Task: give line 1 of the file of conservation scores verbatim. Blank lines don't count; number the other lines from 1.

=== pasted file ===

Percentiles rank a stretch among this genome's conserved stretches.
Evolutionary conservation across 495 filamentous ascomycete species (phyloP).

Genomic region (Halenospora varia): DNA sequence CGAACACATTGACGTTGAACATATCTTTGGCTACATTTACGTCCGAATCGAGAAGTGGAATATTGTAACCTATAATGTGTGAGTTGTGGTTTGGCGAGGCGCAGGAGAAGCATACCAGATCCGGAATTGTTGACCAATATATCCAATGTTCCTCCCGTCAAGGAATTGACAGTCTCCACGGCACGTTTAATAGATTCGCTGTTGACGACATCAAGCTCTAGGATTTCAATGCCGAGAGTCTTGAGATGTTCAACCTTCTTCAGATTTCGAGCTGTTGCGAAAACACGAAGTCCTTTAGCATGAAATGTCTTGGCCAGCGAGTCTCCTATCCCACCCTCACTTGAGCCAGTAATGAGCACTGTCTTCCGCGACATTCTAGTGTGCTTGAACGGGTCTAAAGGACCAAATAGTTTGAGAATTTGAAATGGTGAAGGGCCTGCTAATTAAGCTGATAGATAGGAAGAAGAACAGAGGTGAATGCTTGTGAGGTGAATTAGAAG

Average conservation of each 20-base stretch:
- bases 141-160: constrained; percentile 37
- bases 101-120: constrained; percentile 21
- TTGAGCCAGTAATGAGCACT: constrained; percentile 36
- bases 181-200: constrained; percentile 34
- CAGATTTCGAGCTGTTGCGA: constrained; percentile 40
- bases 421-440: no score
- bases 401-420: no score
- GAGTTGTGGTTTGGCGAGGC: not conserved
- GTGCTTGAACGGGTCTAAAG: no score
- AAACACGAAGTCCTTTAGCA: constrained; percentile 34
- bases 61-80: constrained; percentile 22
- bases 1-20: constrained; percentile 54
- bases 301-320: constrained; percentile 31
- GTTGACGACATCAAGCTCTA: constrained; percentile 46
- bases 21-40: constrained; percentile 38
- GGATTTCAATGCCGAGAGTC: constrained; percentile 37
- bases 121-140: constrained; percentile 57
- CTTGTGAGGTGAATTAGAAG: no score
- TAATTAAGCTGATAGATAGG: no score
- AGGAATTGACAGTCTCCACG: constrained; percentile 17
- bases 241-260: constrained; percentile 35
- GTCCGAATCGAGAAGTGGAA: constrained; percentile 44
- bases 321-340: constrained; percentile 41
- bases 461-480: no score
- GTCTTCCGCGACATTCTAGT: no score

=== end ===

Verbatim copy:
Percentiles rank a stretch among this genome's conserved stretches.